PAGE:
Monday, July 6, 2015

More Thoughts on National Reciprocity

This time, nothing at all to do with the SCOTUS decision in Obergefell v. Hodges.

We took the family on an interstate road trip over the weekend. There were long drives, some sightseeing, spending time with extended family we hadn't seen in several years, and — of course — fireworks. Good times.

And yes, there is some truth to this:

During the drive back, though, I noticed something, and had a bit of an epiphany.

What I noticed was that, while hurtling along an interstate highway in California, we were surrounded by other vehicles feet or yards away, traveling at similar velocities (~70 mph) negotiating curves in the road, changing lanes, passing, allowing others to pass, and so forth. Being a holiday weekend, there were a healthy number of license plates from states other than California. I saw other Oregon plates, Washington plates, Colorado plates, a couple from Georgia, Florida, and New Jersey (long drives, those), and a few from the Canadian provinces of British Columbia and Alberta.

Yeah, kinda like that.
Yet, we all took the curves and traffic in stride — with very nearly the precision of a school of fish or a flock of birds moving in sync, and with no communication amongst each other besides the occasional flashing lights known colloquially as "turn signals" — and managed to not hit each other.

The phrase "poetry in motion" came to mind. That might be an exaggeration, but it was still somewhat amazing to observe once I noticed it.

We take it for granted, but it happens every day with shockingly few mishaps given the number of drivers and vehicles on the road at any given time. We don't suddenly become unsafe drivers when we cross an arbitrary line on a map.

That was the observation. Here's the epiphany:

The driving laws among the 50 states (and D.C.) are mostly the same. There are some minor variances — the speed limits on highways, emission requirements on vehicles, the fines and penalties for specific violations, etc. — but for the most part, the act of driving doesn't change when you cross state lines.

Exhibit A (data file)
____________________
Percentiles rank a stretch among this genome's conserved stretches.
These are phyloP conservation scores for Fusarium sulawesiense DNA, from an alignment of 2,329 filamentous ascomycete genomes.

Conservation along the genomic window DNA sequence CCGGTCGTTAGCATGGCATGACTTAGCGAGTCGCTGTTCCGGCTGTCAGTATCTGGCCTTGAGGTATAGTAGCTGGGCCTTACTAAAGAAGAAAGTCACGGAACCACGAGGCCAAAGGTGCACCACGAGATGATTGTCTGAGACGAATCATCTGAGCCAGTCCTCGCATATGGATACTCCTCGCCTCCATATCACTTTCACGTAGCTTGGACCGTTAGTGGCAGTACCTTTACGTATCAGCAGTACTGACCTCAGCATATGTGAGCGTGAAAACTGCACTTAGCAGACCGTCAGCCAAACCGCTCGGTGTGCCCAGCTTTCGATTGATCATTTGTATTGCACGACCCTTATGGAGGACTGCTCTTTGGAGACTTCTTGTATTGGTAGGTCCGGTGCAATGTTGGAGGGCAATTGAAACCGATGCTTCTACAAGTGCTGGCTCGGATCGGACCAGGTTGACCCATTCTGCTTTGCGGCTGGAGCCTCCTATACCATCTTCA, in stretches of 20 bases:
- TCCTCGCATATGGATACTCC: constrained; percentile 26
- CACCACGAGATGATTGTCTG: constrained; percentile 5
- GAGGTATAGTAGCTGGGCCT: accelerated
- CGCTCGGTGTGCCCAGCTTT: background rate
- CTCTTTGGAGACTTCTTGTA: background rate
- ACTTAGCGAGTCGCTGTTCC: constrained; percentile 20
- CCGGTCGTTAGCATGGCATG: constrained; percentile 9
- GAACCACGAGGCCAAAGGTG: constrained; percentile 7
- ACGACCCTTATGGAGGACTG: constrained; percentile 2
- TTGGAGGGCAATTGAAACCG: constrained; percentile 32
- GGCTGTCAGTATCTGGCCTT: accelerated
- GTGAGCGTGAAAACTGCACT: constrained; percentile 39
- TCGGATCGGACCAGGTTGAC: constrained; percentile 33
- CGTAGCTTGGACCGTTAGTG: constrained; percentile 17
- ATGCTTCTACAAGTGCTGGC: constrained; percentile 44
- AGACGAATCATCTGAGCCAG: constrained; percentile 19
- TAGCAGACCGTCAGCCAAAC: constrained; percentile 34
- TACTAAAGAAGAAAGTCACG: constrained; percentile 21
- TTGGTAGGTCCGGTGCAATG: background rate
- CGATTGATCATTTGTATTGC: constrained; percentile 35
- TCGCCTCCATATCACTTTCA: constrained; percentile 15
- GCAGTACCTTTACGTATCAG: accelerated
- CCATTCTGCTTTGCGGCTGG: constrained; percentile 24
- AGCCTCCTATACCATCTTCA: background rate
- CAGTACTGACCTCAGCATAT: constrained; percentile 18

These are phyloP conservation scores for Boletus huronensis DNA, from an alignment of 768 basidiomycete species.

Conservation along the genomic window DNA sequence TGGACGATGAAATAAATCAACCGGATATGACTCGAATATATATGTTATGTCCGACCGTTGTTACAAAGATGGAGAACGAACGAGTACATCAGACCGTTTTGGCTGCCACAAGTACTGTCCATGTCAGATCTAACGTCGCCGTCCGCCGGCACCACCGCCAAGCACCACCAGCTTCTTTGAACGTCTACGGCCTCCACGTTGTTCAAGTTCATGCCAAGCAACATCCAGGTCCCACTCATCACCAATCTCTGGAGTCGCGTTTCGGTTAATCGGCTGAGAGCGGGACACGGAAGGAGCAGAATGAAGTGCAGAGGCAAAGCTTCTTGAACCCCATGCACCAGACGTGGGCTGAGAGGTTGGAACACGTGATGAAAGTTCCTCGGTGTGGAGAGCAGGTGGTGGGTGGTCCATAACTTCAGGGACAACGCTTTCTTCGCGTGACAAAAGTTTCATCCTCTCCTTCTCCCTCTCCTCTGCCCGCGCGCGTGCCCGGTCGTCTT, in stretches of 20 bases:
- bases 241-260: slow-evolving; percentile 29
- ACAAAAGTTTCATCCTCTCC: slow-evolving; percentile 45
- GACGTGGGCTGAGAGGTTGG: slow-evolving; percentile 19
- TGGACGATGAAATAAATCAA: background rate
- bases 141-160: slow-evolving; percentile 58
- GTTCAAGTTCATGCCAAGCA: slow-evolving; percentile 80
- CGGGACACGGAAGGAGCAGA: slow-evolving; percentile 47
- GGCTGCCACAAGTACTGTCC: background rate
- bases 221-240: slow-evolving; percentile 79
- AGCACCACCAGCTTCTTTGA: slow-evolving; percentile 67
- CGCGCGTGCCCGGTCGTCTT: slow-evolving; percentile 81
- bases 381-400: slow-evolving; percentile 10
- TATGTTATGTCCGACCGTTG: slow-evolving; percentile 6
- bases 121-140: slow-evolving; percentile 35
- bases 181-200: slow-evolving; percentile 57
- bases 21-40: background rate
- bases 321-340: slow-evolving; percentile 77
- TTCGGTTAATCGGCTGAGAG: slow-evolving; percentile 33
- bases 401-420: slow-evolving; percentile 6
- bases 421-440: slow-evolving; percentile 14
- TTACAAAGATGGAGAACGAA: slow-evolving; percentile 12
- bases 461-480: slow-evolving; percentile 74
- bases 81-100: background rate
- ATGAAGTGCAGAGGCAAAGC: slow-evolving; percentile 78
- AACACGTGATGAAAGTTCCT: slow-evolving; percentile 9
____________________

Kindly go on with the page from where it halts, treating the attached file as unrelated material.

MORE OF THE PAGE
Additionally, although we all come from different states, and each state has different training and testing requirements for those who wish to earn their license to operate a motor vehicle on public roads, that license is good in all 50 states (and D.C.) in the Union.

So why is national reciprocity for carrying a concealed firearm such an issue?

Same reciprocity map from last week.
(source: USA Carry)
We hear from the anti-rights crowd how national reciprocity can't work because the laws and training requirements for CCW licenses are different in all 50 states, so there's no consistency, and that lack of consistency could cause problems.

Horse$#!+, I say.

I mean, sure, the gun laws vary a bit — some are "shall issue" while others are "may issue", New Jersey bans hollow point ammunition, several states require magazines that carry 10 or fewer rounds (and New York demands you only put seven rounds in those magazines), and some states require that a concealed firearm remain concealed — but then again, the driving laws of each state/province vary, too. Some states require emissions checks and some set their highway speed limits differently (Oregon's 65 vs. California's 70 vs. Idaho's 75). Some prohibit drivers from using cell phones without hands-free devices, some only prohibit sending text messages while behind the wheel, and others have no rules on the use of cell phones. Yet most days we (as a nation) manage to travel from point A to point B without getting speeding tickets or causing 50-car pile-ups on interstate highways.

And statistically, we have just as many cars in the country as guns, but guns cause far fewer fatalities — accidental or not — than cars. Repeat after me: The tool is not the problem. Misuse of the tool is.

[UPDATED TO ADD:] U.S. Concealed Carry Association published this article addressing events world-wide wherein people used motor vehicles as weapons, with the specific intent to harm or kill as many people as possible. Yet, nobody is questioning whether we should be allowed to own or operate cars, and nobody is protesting Ford or General Motors for manufacturing such "dangerous weapons". [/UPDATE]

The bottom line is this: If we can be trusted to responsibly operate a two-ton, 300-horsepower, mechanically-complex (have you looked under the hood of a modern car lately!?), seven-passenger moving death machine across state lines, it's safe to assume that carrying an operable defensive concealed firearm across state lines will be no big deal.

Write your Congressional representatives. Tell them to support and/or co-sponsor the various concealed carry reciprocity bills currently introduced in Congress. Remind them that the "sky is falling", "road-rage-turned-deadly", "blood in the streets" predictions of the anti-rights crowd over expanding gun rights have never come true, and that if we can be trusted to responsibly drive a motor vehicle safely nationwide with all the varying driving laws, then surely we can be trusted to safely carry a concealed, holstered firearm in any state in the Union.

Stay safe.

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